And speaking of, the Laurelthirst in general seems to be a gathering place for these type of folk. Though I moved here to take a break from the foot-stompin’, shaggy-haired music so prevalent on the other side of the mountains, I have to say my soul felt filled by being at the Laurelthirst this week. Sometimes you have to move away to remember who you are.
(A winter in Portland: This is the first of a series of articles and musings about being back in the city after many years living in the mountains. Right now, I feel kind of like a hick, but hopefully writing about all these little adventures and experiences will at least be funny, and will be good motivation to keep getting out there to try new things.)
If you’ve been wanting to check out Bingo Night at The Woods for a while, here’s a quick reference to get you started:
It starts at 8:30 p.m. and you should get there early if you want a seat, because the room is packed as a rule. If you don’t care about claiming a nook however, you can show up whenever you want. Michael Young (of Brother’s Young… one of my favorite PDX projects) usually works the door and will give you a playing card for whatever game they are on.
Bring cash. Although the playing cards at the door are only a buck each, they will not take a credit/debit card for them, and will not give you cash at the bar. (What the hell.) Somehow I ended up buying a little ink stamper (pre-game jitters, obviously), but you can just poke the numbers on the card to mark it.
Most people there appeared to be in groups, but the few people that were flying solo didn’t seem awkward, and I witnessed a few folks introducing themselves, outside especially. I went there alone and met some very friendly people sitting outside the other bar as I was leaving.
Bingo Night definitely is one. The guys in suits and girls in pre-Depression era fashions were just one element of the theatrics of the evening. The music was an upbeat mix of vintage tunes from the 20s – 50s, which complimented the house party/old funeral home atmosphere perfectly. Brian Perez, the host for the evening, chose Bingo balls from an old school spinning cage and gave away a strange assortment of prizes ranging from faux-antique to kitsch. So the “scene” is not for everyone, but perfect for those enjoy a fanciful element of stagecraft for their night out on the town.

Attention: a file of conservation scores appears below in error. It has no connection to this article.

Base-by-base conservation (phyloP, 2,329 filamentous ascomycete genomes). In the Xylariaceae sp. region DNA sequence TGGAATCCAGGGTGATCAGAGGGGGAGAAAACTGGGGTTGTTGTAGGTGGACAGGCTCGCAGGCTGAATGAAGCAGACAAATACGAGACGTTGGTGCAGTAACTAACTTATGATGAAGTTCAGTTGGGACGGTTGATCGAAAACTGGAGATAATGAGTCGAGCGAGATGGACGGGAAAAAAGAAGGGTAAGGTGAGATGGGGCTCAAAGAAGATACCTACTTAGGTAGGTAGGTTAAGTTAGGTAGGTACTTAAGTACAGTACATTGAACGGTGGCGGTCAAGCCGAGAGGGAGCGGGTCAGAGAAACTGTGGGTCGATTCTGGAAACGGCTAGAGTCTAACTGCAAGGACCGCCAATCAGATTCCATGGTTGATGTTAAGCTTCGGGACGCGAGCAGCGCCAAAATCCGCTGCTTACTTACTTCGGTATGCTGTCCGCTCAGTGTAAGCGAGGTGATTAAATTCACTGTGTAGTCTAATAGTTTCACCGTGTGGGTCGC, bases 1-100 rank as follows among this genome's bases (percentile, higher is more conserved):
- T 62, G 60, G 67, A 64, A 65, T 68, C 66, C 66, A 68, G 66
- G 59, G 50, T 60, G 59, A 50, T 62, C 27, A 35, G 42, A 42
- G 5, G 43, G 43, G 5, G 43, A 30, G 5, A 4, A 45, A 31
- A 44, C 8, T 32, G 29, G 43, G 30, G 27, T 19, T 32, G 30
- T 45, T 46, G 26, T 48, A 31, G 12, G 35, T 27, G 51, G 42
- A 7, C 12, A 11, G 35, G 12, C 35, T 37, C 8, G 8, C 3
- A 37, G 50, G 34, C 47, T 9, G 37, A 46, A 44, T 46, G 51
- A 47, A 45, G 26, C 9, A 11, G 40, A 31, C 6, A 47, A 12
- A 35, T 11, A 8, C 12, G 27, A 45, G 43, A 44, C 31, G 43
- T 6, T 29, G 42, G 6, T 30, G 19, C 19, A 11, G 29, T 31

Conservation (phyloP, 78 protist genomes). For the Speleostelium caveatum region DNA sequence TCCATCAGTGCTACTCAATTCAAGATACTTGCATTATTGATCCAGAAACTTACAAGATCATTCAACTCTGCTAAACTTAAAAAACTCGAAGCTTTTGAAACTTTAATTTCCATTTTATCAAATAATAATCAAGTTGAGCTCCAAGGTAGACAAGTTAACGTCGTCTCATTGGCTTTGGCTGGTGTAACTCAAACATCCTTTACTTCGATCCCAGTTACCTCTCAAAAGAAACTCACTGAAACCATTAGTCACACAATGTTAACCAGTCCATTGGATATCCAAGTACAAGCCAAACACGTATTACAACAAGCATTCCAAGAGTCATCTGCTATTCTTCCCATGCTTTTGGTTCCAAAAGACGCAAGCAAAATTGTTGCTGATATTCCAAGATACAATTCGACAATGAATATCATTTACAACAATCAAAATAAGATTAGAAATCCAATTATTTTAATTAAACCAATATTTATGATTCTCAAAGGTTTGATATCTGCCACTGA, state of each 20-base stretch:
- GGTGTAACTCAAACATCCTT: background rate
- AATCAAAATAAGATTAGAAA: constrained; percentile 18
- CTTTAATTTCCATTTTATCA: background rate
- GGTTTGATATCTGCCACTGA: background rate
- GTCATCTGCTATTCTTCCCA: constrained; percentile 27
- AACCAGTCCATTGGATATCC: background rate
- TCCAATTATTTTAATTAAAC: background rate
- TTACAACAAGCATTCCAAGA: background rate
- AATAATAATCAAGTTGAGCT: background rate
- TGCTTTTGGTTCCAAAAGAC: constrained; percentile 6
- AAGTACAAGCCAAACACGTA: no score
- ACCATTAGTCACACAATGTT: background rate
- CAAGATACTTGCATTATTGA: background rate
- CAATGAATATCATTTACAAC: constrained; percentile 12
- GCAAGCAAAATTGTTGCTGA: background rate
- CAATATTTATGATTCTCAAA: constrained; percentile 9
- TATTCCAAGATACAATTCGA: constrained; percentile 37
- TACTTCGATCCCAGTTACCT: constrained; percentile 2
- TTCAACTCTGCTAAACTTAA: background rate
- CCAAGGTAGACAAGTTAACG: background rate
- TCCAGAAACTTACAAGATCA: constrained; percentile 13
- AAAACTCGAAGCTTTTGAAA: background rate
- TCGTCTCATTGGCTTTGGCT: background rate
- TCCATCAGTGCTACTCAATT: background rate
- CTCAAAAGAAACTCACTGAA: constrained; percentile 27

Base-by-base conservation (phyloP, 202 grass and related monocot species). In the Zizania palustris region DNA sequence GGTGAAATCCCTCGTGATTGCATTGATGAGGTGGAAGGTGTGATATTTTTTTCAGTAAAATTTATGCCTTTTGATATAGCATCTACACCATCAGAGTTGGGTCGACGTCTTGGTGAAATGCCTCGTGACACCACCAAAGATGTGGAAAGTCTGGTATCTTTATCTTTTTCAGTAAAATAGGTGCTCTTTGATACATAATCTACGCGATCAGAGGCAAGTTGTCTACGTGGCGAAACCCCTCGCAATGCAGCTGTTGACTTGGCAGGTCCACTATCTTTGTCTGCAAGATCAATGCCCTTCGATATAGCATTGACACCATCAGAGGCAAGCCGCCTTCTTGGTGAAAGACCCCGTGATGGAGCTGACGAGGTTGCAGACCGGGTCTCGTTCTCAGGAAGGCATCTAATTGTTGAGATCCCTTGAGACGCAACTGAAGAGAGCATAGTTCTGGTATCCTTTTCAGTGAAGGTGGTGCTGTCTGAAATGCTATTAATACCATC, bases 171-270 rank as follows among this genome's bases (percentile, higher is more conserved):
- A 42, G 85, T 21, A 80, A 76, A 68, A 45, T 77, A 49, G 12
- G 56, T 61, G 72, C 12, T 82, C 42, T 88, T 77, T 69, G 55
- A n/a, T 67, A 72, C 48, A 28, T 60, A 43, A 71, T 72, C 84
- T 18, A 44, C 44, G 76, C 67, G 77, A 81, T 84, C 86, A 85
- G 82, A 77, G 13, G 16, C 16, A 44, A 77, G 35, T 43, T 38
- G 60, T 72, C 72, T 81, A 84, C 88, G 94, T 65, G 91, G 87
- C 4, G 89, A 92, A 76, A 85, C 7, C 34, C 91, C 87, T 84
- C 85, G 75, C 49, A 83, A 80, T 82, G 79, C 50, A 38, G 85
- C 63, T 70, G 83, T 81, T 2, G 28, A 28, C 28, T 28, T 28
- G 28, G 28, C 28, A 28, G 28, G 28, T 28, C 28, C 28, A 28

How To Play Bingo:
Well, it is not that hard but requires somewhat of an attention span. Brian will announce the winning pattern (a cross, a four square in the right-hand corner etc.) and might even post a visual reference above the stage. There are a lot of really long breaks every couple of games to get drinks, grab a smoke; meet your neighbor, etc. So the game itself is, like… not serious.
I’m psyched to see a unique night like this (and an equally interesting venue) build so much momentum. It probably speaks to people’s desire to have something fun to do that is still a connection to a large group and event, but is more playful and interactive than watching music.
But speaking of music, this place is an amazing place for it! I’ll be playing my CD Release Party here November 30, 2011 with Anna Fritz (of the Portland Cello Project) and Sam Cooper (of Horse Feathers.) Hope you can make it!
1. House of Snow
4. Puppy Love
5. Named After You
6. Kaleidoscope Eyes
9. Westfall (Okkervil River cover)
11. A Place for You to Fall
Douglas Jenkins (Portland Cello Project) – producer and arranger
Sam Cooper (Horse Feathers) – banjo, drums, piano
Jenny Conlee (Decemberists) – piano, organs
Skip VonKuske (Vagabond Opera) – Cello
John Whaley (Run On Sentence) – trumpet
Franchot Tone (Culver City Dub Collective) – guitars
Shared the stage with
Portland Cello Project
Matt Pond PA
Tara Jane O’Neil
CD Party Press Release:
Laurel Brauns to release the album House of Snow
September 16, 2011 at the PoetHouse in Bend, OR
Bend, OR – On September 16, 2011 from 8 p.m. – 10 p.m. Laurel Brauns will celebrate the release of her fourth full-length album, House of Snow. The album was produced and arranged by Douglas Jenkins, creative director of the Portland Cello Project and features many of Portland’s finest musicians including Sam Cooper (Horse Feathers), Skip vonKuske (Vagabond Opera), and Jenny Conlee (The Decemberists.)
After listening to the album Chris Dahlen of Pitchfork and Paste Magazine wrote, “Laurel Brauns writes some of my favorite songs, and the way she sings them makes me shiver. Her new disc is lovely, strong, and haunted, and likely her best yet.”
The album is best classified as indie-folk with elements of neo-classical, organic gothic and earth pop. Water emerges as the most prevalent theme weaving the songs together. The title track House of Snow is a dreamy tale about a float down the Rogue River in Oregon. Doldrums is a depiction of the Great North Pacific Gyre, a swirling patch of plastic suspended in the Pacific Ocean.